The oscillating temperature input supplied by the thermoelectrics 604a, 604b can be translated by the first and second thermal diodes 602a, 602b to a single polarity temperature difference output. A person skilled in the art will recognize that the preferential direction for heat transport of the thermal diodes, e.g., from hot to cold, as indicated by the arrows of the two diodes 602a, 602b that face in the same direction, can result in a single polarity temperature difference output across the thermal diode bridge circuit 600. The output can be measured by an internal thermoelectric 604c positioned between the thermal diodes 6020a, 602b, as shown. The internal thermoelectric 604c can output an open circuit voltage related to the temperature difference existing across it according to Equation (18):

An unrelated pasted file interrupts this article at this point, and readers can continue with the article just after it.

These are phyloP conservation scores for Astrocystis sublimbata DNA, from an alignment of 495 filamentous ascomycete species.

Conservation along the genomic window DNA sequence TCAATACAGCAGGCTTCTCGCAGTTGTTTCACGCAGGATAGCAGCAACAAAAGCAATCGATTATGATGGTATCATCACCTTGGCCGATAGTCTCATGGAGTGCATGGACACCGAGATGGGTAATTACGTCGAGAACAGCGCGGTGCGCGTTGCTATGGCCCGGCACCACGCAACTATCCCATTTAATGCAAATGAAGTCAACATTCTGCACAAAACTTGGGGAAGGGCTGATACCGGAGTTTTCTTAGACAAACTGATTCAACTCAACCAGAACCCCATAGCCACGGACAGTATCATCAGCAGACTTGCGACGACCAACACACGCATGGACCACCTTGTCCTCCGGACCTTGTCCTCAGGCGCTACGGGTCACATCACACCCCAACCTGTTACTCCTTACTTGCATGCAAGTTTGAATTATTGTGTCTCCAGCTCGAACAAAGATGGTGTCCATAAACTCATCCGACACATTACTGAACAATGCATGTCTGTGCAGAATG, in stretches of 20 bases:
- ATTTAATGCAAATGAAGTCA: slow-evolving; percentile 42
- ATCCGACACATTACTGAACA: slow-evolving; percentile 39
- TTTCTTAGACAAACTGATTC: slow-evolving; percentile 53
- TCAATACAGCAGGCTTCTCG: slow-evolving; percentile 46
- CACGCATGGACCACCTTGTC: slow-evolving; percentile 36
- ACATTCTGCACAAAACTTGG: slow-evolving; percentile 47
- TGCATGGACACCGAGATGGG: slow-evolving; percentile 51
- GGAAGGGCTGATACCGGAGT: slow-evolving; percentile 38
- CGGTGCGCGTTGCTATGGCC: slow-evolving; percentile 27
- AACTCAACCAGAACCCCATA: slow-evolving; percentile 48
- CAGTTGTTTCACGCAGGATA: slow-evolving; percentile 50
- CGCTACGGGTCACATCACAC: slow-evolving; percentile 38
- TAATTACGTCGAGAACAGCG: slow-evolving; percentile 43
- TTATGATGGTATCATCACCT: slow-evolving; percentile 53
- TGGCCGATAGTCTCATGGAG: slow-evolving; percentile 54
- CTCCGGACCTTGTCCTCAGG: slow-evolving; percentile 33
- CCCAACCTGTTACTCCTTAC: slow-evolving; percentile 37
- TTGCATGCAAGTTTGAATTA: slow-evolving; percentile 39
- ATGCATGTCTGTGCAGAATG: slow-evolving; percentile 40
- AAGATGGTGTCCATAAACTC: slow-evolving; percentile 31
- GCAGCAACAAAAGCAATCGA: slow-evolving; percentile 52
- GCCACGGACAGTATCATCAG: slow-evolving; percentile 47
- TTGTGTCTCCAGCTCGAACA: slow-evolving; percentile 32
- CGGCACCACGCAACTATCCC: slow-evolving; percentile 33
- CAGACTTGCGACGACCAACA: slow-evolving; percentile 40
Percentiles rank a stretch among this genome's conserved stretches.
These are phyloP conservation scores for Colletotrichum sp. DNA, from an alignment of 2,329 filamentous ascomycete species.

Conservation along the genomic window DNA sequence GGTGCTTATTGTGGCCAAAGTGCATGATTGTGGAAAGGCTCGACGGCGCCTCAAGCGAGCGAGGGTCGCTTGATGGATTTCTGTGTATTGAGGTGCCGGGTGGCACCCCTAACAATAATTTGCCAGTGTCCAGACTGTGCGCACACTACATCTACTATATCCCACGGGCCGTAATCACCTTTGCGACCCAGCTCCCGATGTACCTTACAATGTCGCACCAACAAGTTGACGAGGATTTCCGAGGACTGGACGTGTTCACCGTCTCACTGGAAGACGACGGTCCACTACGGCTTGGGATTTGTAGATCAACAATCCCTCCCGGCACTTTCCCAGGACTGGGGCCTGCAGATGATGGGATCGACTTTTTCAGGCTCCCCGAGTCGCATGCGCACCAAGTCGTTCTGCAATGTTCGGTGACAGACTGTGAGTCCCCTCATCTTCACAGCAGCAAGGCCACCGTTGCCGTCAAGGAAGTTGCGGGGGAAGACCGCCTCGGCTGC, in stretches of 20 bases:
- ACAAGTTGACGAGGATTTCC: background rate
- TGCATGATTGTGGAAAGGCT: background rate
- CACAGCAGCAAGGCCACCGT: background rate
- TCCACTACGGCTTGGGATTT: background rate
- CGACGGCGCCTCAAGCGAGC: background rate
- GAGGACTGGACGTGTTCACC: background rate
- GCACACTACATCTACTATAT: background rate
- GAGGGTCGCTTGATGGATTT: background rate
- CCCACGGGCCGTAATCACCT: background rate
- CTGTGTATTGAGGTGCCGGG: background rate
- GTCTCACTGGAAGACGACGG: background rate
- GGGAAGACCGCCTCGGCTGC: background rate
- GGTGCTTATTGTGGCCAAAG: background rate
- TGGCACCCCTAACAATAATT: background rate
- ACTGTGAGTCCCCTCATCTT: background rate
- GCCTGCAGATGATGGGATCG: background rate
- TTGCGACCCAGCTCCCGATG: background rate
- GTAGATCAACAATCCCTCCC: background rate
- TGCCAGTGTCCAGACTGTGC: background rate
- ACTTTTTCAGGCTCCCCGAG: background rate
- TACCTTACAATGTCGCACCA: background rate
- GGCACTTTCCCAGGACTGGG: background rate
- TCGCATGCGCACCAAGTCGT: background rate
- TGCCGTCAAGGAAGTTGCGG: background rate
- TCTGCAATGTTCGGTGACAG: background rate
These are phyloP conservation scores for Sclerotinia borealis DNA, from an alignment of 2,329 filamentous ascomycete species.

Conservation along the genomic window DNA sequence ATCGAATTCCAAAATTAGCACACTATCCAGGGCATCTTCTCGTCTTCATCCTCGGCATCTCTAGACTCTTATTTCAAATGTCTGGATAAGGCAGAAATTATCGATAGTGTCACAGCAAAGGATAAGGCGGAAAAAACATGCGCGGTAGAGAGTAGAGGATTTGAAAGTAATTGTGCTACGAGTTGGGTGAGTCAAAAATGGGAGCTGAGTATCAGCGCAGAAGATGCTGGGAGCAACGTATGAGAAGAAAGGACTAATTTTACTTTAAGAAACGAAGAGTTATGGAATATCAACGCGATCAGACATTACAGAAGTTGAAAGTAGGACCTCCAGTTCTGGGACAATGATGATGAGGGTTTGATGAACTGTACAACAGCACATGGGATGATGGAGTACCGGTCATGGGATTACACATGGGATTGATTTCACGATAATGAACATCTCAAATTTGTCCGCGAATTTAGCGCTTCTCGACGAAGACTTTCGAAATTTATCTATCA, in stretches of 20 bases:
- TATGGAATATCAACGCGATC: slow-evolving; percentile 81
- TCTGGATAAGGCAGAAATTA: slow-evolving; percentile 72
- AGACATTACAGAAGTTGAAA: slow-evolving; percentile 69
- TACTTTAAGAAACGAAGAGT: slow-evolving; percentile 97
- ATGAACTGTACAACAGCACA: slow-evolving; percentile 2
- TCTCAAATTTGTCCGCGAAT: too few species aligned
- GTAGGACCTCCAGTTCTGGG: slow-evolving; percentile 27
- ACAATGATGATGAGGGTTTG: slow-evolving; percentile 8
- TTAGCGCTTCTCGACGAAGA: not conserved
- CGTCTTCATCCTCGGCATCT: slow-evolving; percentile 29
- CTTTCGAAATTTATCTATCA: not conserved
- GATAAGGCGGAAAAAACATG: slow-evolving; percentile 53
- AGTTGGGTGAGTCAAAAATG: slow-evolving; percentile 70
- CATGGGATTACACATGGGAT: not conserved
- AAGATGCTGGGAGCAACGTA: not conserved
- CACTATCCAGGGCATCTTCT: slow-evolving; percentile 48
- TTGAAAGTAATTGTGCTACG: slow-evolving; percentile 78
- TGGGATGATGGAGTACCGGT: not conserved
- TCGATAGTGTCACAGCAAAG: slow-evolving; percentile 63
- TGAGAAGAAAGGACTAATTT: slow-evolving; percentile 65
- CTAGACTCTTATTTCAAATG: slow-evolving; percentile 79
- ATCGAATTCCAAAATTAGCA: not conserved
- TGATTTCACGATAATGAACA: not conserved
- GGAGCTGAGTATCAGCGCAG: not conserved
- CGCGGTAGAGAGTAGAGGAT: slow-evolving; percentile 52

VSΔT   (18)

where V is voltage and ΓS is the Seebeck coefficient. In some embodiments, an output temperature difference, as measured by the central thermoelectric 604c, can be calculated with Equation (18) by assuming a value for the Seebeck coefficient (e.g., 1.5 mV K−1) in closed circuit and open circuit conditions. In some embodiments, the internal thermoelectric 604c can be wired to a multimeter (e.g., Fluke 115 True RMS Multimeter) for open circuit voltage measurement or connect with an external resistor (e.g., a 15 ohm external resistor) to form a closed circuit for the closed circuit measurement.